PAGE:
Farmers in the Midwest were doubly hit by economic downturns and the Dust Bowl. Schools, with budgets shrinking, shortened both the school day and the school year. No one knew how best to respond to the crisis. President Hoover believed the dole would do more harm than good and that local governments and private charities should provide relief to the unemployed and homeless. By , some states began to offer aid to local communities.
This helped only a very few. In , only 1. Cities, which had to bear the brunt of the relief efforts, teetered on the edge of bankruptcy.
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By , Cook County Chicago was firing firemen, police, and teachers who had not been paid in 8 months. Breadlines and Hoovervilles homeless encampments appeared across the nation. Those hurt the most were more stunned than angry. Many sank into despair and shame after they could not find jobs. The suicide rates increased from 14 to 17 per , Protest that did occur was local, not national: "farm holidays," neighbors of foreclosed farmers refusing to bid on farms at auction, neighbors moving evicted tenants' furniture back in, and local hunger marches.
Optimistic after World War I, firms over-invested in factories.
Farmers over-invested in equipment and land. Americans took on consumer debt for the first time. Unregulated banks made bad loans and held inadequate reserves. Investors, including middle-class people, speculated in the stock market. When all of these bubbles burst, economic chaos shook the nation.
The Great Depression
In the late s, banks ran amok—abandoning conservative standards to free up capital for risky investments. There were few government regulations to restrain them. By December , banks were failing at an unprecedented rate. Citizens lost their savings; businesses lost the money they needed to operate. Courtesy of Library of Congress. The depth and length of unemployment during the Great Depression was unique in American history. At its height in , nearly 25 percent of the labor force was jobless. In the excerpts below, some of the state's residents relate their memories of the Depression. I was working there when they started paying you twenty five cents an hour.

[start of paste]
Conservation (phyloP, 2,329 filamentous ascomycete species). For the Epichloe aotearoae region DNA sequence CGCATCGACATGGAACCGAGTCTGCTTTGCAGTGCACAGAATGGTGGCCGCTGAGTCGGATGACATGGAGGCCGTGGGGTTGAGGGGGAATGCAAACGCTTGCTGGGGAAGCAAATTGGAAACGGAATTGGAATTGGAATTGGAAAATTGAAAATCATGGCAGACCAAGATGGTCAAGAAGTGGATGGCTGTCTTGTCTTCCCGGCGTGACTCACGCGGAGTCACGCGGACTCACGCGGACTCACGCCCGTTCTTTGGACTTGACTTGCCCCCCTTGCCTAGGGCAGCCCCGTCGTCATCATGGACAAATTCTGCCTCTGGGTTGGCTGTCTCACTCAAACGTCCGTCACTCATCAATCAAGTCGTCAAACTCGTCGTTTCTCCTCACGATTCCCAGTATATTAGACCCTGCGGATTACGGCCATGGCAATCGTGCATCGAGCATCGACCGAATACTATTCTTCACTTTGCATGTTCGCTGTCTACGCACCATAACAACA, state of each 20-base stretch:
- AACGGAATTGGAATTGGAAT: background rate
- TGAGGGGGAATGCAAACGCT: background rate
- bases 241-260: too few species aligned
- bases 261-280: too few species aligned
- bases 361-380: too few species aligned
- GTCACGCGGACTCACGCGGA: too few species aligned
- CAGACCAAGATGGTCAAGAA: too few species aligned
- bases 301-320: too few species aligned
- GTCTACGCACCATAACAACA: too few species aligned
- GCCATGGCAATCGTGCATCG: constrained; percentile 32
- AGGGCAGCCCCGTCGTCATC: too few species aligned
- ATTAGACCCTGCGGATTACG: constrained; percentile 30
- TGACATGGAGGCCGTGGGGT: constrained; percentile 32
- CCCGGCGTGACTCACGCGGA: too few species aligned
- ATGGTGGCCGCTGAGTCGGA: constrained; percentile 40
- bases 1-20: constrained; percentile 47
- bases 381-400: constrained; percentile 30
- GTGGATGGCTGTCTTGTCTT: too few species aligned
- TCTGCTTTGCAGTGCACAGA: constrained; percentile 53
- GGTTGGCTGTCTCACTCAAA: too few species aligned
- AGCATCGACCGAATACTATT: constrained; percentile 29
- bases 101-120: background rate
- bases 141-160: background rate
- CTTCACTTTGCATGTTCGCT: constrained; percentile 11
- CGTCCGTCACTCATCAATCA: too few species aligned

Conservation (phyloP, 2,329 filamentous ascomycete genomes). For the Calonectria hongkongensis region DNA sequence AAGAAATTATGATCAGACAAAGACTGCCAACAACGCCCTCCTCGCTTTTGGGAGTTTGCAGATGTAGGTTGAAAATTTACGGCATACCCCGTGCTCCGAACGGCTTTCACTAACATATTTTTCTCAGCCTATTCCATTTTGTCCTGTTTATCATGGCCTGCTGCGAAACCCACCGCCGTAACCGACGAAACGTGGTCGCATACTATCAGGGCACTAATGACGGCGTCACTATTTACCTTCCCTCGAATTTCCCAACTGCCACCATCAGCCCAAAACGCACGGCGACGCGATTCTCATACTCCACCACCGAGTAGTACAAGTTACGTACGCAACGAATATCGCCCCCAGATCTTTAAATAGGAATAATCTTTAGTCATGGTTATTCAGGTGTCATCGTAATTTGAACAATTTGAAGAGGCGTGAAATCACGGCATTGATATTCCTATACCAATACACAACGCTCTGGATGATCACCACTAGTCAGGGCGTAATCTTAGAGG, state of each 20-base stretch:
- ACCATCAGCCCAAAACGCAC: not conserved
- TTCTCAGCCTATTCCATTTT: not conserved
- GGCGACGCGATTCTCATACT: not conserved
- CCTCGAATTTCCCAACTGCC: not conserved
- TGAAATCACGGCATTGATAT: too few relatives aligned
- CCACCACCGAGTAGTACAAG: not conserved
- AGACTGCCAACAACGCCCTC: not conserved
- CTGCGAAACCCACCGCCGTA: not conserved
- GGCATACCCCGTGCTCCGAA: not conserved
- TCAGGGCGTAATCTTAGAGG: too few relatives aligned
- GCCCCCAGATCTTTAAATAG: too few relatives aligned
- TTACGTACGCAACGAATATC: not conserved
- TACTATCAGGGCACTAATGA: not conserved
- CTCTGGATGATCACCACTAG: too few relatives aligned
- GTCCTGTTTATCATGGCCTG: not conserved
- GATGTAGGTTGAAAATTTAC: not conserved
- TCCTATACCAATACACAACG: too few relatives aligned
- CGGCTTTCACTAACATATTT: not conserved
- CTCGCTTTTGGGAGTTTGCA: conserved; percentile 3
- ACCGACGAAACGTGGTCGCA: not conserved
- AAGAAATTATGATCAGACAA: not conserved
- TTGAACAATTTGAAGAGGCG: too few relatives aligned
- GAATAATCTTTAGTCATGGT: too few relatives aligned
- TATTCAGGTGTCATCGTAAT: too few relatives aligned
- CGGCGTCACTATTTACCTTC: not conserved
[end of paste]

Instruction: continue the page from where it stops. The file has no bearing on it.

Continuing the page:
I think it was—what president was it? He made 'em pay us twenty five cents an hour. But I worked there a long time. But the Depression didn't hit us—I didn't feel it too much. Because my husband was an insurance man, looked like, though, it would have hit it pretty hard then, but a lot of people, I heard 'em talk about Depression but it really didn't bother me that much.
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Interview H They had food cheap enough, but you didn't get that little bit of money to buy it with. We was on three days a week then. And to keep a few spare hands, they'd expect you to get off a day to let somebody have a day's work. And that was hard. And on three days a week, nobody couldn't afford to do that.
You could go to the store then and get a pound of liver for a nickel and a loaf of bread for a nickel and get a bag of potatoes for about a dime, so if you had the money you could live pretty good, but if you didn't have the money you had to without, and everybody had a garden back then. So we all had to depend on our gardens. Oral History Interview with Edna Y.
Hargett, July 19, You graduated from high school [in Wilson, N. That put you going through high school during the Depression. What about that? We didn't realize that we were in a poor financial situation, because everybody was in the same boat. I remember when we were children, we lived on the corner. The yard was very large, and all the children in the neighborhood would come down and play on our yard after dinner. Daddy would always give us money to go get ice cream.
Great Depression: What Happened, Causes, How It Ended